Bad olive oil, also termed as rancid, is affected by a variety of factors. All olive oil goes bad at some point no matter what you do to prevent rancidity. The length of time it takes to go rancid depends on its exposure to air and light and the temperature at which it is stored. You can decrease the amount of time it takes to go rancid with proper storage. Identifying if your olive oil has gone bad requires understanding how it should smell, taste and look both when it's fresh and when it goes bad.
Look on the bottle for the production date. Most olive oil starts to go rancid by 18 months after production or as early as 12 months.
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Swirl the container of olive oil and examine its color. After 18 months -- about when the oil may go rancid -- the color starts to change to a brighter yellow.
Place the bottle of olive oil underneath your nose and smell it deeply. Fresh olive oil has a pungent, fruity smell, while a rancid olive oil has little smell or may smell like crayons or stale peanuts.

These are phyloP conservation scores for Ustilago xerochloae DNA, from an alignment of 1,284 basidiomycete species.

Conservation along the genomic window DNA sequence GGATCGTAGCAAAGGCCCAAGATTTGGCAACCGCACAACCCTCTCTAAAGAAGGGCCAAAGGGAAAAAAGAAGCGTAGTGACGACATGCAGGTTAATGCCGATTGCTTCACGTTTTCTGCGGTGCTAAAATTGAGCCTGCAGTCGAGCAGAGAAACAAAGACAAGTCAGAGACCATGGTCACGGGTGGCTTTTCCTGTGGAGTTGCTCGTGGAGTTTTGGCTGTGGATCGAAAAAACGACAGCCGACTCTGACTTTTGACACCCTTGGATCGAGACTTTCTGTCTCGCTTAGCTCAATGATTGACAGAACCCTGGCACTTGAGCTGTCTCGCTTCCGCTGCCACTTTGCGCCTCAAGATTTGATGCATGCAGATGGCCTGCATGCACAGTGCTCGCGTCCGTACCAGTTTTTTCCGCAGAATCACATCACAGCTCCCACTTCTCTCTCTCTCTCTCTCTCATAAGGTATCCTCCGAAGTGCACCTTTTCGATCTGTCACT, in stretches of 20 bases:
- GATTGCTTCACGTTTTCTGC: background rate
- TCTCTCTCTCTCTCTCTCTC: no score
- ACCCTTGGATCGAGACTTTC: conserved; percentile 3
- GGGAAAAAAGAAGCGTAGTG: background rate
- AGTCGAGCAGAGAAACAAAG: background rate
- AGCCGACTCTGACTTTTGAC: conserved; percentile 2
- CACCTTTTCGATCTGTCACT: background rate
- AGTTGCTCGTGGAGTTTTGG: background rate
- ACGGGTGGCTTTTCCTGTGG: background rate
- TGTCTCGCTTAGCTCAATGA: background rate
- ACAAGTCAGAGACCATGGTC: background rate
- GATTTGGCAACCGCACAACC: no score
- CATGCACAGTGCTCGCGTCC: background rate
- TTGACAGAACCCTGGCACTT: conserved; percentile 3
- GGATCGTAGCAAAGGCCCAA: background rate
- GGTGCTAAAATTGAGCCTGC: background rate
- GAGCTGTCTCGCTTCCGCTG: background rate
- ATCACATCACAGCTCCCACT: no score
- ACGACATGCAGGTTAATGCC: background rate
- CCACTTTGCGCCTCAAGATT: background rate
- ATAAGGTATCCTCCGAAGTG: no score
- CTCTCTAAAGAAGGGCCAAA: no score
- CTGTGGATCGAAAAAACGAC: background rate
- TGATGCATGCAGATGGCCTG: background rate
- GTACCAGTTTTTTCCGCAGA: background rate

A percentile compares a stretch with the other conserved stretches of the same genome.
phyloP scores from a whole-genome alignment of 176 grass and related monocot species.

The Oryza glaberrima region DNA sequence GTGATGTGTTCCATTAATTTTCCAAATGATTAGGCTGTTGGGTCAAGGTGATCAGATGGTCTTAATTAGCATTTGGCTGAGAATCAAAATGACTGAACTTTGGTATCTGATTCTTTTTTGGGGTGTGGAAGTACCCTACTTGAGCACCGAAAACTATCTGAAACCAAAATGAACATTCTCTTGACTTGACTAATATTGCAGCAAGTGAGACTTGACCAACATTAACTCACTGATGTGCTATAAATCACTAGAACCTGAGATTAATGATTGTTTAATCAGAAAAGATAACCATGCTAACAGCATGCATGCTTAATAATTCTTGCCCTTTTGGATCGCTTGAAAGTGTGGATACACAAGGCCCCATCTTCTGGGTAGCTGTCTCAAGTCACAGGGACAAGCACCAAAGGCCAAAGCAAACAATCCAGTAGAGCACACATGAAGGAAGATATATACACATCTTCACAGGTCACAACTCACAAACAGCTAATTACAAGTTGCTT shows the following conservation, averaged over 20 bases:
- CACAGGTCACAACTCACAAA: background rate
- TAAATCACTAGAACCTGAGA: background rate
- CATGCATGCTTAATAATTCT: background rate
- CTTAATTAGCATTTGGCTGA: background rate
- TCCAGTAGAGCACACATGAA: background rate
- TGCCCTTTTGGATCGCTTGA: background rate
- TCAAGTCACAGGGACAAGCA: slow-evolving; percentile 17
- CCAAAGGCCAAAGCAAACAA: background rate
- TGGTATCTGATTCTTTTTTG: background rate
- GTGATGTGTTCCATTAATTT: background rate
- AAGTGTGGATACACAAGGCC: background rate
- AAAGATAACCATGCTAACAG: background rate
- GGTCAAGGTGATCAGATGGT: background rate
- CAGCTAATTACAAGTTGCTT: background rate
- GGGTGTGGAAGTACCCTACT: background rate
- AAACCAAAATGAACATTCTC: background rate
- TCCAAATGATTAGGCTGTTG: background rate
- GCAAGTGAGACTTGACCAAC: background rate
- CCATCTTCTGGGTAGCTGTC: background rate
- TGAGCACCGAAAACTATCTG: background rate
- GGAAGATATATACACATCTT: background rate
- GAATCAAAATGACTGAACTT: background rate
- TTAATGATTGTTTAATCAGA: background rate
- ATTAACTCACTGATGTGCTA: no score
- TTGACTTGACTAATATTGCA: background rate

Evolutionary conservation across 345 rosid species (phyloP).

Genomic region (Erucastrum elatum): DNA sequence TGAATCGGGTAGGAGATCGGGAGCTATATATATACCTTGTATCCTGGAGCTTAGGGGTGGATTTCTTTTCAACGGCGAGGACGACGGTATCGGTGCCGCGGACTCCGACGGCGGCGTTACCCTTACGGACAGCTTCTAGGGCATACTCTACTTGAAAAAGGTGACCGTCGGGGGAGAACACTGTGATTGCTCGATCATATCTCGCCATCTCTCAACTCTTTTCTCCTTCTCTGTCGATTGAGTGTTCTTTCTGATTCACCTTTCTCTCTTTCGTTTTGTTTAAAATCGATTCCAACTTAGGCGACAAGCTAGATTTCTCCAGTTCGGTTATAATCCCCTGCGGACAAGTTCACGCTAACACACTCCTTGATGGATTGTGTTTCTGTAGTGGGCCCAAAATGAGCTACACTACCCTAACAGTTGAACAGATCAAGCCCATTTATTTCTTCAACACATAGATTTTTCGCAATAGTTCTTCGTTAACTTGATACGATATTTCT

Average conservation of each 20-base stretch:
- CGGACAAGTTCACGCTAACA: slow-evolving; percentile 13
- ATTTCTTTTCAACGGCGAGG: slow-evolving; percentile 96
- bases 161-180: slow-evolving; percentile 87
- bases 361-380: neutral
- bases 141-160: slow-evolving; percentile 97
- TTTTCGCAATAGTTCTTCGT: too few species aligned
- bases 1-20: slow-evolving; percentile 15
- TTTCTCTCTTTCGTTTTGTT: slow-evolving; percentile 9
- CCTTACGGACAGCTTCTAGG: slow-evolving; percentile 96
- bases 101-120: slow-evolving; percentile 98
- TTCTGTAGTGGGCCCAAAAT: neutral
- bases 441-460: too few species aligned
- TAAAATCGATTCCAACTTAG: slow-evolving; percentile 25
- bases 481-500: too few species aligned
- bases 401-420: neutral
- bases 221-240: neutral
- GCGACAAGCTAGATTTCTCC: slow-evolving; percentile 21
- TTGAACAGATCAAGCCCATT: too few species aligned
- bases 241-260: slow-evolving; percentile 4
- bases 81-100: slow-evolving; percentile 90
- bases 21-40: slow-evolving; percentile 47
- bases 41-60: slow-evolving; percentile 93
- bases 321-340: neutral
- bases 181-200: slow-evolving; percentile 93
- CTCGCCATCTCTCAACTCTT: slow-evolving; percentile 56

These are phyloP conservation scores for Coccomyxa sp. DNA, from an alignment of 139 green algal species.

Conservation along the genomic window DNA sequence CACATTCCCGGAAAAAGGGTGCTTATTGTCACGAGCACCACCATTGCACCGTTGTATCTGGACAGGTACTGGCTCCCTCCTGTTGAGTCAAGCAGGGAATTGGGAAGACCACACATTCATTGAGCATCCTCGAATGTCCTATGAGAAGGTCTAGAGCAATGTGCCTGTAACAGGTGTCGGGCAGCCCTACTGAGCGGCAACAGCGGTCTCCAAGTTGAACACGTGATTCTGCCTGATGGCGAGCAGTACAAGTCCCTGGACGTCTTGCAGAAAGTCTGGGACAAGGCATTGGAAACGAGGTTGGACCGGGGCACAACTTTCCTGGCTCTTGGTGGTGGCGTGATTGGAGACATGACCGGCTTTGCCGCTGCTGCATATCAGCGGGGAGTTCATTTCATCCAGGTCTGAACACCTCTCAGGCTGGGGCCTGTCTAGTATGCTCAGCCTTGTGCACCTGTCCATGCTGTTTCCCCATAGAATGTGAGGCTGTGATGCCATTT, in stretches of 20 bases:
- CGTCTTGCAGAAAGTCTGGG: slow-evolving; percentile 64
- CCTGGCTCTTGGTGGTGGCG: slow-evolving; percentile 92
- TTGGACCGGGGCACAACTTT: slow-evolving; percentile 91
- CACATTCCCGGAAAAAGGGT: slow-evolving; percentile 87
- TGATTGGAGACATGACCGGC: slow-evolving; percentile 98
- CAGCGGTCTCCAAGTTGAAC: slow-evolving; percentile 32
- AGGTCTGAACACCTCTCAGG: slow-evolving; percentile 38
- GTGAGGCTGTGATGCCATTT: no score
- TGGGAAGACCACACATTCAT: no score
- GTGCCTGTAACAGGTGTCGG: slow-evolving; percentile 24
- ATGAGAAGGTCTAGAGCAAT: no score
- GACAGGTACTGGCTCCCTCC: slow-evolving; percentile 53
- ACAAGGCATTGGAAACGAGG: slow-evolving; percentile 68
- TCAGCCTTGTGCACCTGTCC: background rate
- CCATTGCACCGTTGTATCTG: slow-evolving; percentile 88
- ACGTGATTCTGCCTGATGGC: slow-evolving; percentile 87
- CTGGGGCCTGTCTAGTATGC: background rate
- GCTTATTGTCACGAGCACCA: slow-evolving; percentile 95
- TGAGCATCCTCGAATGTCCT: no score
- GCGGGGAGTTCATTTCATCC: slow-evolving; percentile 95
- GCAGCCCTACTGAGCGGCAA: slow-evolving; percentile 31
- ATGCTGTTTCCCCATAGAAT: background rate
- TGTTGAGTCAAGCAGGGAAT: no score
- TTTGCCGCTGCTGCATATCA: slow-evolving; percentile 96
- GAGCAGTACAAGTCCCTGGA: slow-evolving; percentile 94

Take a sip of the olive oil and roll it around in your mouth until the oil touches all areas of your mouth. Rancid oil may taste like pumpkin and has a bitter taste with no fruitiness. It may also feel greasy in your mouth.
Use the steps above to test the oil for "fustiness," caused by fermentation of the olives that have been left to sit for even a few days, with the steps above. Fusty olive oil is so common that many people consider it the norm, but fresh olive oil smells like green, fresh olives. Other, less common problems to watch out for include mustiness, an old-clothes odor that derives from moldy olives, and a wine-vinegar effect, a tangy, chemical scent and flavor.
Store the olive oil away from heat and light to prevent if from going rancid quicker.
Store the olive oil in the refrigerator if you don't plan to use it within a year after you purchase it; the oil firms up, but returns to its liquid state once you remove it from the refrigerator and it has time to reach room temperature.